FARMING: Some things never change!

In this strange spring that we’re living through dominated by headlines regarding coronavirus, I suppose you could say it’s refreshing to know that the farming world is progressing pretty much as normal with all the usual problems and tasks to be done as the weeks pass by!

By The Newsroom
Thursday, 23rd April 2020, 12:00 am
Pam's gamboling lambs.
Pam's gamboling lambs.

Although many of our farmers are still in the thick of the lambing period, for others lambs are now 1 to 2 months old and hopefully skipping around the fields enjoying the recent sun. Our attention now turns to preventing any setbacks that would undo all the hard work in getting them to this stage.

One of the main issues over the next month or so in lambs is clostridial (a type of bacteria) disease causing sudden death, often in lambs that appear to be thriving. Hopefully most ewes were vaccinated 4-6 weeks pre-lambing in order to provide immunity to lambs through their colostrum. Many farms find that as soon as this immunity wanes, lambs begin to succumb to disease and so their own vaccination courses are started from 3 weeks old.

Another major issue which varies a little from year to year is scour in lambs and it’s important that we identify the cause before treating large batches of lambs. The usual causes in lambs at this age are either coccidiosis (a protozoan parasite carried by many sheep and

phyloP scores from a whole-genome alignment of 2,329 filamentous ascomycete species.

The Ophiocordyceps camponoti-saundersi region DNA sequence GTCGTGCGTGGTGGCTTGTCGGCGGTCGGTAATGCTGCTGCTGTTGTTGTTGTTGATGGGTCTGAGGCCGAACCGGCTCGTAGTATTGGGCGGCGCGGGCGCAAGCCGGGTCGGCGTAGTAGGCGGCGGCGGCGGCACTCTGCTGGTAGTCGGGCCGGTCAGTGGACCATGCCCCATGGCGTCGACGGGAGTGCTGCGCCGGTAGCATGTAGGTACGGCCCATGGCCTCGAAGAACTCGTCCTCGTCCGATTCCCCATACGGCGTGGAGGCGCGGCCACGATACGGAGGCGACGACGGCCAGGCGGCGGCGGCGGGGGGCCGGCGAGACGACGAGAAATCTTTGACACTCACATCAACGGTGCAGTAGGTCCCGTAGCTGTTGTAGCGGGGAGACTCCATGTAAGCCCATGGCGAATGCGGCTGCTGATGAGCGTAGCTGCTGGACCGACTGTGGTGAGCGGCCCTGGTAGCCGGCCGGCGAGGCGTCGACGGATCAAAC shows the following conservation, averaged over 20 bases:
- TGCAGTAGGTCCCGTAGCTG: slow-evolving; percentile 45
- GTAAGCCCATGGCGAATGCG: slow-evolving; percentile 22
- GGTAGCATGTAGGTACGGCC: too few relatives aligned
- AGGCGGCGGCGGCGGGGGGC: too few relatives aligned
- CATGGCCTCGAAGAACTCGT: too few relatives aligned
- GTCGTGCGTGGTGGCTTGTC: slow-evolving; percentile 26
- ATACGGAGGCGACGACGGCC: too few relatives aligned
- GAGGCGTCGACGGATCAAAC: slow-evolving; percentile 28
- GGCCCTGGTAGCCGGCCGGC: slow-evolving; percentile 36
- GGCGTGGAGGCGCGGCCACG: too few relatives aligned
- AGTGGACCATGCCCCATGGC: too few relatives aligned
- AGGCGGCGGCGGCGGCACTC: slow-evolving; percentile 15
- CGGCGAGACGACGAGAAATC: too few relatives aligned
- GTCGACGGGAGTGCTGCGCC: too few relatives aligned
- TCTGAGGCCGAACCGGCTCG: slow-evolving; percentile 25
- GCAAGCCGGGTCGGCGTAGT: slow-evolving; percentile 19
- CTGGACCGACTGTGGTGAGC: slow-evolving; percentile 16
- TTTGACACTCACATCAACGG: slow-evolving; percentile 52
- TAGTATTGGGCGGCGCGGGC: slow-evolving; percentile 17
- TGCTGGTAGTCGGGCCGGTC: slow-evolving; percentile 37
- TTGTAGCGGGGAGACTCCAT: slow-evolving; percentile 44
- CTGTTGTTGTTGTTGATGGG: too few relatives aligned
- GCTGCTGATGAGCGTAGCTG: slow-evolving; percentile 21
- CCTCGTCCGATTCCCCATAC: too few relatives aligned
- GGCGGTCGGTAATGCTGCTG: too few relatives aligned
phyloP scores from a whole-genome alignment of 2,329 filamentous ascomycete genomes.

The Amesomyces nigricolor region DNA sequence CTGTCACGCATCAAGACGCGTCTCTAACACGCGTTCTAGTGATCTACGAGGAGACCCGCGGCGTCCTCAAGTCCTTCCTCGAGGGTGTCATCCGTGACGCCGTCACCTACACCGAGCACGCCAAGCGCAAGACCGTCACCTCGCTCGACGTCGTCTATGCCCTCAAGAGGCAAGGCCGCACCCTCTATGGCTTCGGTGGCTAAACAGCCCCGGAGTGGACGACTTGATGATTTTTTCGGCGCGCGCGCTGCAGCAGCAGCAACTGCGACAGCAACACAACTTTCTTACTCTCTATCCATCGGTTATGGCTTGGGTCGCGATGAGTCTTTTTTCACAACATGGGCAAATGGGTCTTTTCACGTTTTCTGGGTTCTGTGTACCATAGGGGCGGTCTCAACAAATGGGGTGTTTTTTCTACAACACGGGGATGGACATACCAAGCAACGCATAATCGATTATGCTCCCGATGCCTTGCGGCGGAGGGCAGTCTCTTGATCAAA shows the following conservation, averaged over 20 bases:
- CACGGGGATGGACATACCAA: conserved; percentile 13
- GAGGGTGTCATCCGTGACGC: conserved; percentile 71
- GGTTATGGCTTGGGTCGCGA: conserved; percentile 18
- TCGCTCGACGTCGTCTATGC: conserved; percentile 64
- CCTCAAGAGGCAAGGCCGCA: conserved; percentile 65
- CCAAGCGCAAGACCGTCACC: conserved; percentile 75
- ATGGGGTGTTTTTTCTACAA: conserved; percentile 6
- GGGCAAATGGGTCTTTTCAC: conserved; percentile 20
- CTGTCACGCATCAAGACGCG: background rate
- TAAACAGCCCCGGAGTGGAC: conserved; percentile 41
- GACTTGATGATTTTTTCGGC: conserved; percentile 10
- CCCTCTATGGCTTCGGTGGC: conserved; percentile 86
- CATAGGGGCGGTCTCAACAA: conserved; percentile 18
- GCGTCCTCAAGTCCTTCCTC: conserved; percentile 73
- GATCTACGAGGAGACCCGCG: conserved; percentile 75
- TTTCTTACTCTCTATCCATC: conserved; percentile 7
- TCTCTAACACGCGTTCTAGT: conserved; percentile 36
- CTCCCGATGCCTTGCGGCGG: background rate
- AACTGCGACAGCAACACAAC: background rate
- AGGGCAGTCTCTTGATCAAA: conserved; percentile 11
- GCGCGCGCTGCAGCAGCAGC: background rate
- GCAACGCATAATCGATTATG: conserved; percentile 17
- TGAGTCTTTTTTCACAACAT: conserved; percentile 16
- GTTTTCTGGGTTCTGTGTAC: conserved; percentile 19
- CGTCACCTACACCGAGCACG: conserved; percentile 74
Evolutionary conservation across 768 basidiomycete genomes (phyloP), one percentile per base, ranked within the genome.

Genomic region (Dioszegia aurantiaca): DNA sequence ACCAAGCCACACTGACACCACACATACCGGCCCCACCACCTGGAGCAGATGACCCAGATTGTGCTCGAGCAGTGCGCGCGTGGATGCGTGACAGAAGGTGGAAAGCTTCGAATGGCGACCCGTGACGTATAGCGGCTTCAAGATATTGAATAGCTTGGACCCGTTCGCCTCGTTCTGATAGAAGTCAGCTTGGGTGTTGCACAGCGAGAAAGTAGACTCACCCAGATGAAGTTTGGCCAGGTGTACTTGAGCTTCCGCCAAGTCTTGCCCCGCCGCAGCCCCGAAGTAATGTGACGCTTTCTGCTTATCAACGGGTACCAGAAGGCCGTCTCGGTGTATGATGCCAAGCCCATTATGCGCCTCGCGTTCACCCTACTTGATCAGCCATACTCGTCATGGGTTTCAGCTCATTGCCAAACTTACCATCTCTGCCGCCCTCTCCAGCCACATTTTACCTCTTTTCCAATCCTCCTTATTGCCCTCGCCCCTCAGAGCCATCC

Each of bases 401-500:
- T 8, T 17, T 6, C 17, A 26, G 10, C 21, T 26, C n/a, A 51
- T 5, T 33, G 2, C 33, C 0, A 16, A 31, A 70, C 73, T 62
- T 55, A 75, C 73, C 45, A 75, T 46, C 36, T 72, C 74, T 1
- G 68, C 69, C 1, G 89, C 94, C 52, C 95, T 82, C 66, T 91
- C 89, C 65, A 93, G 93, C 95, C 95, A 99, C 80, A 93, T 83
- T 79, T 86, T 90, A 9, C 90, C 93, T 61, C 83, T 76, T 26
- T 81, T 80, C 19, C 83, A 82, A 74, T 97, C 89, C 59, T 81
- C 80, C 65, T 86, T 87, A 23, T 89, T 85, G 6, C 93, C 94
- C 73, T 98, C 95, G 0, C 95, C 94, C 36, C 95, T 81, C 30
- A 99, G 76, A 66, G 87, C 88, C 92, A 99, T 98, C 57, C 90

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found mainly in wetter fields) or Nematodirus (an intestinal worm that can cause sudden death even before its eggs are detectable in faecal samples). In both cases, these parasites strip the gut of its lining therefore reducing the absorptive capacity leading to scour. If not

treated promptly, this can cause death or long-term ill thrift as the gut doesn’t fully recover.

The treatments for each of these parasites is very different so it’s always worth checking a faecal sample. Although we’re currently working with a skeleton of staff due to the virus, we are still encouraging farmers to drop off samples for testing before guessing at the treatment.

Ideally 10 separate samples of at least 3g per animal from each group is what we need but anything is better than nothing! We pool these samples together at the surgery and can provide results within 24 hours. Sometimes we find that egg counts are very low and the

scour is actually nutritional. As you would expect given the recent dry weather, coccidiosis diagnoses are few and far between but it’s been a year for early Nematodirus outbreaks.

As always, acting early is always better. Faecal analysis can never be 100% accurate but it’s much better to pick up problems this way than to wait until a post-mortem is required!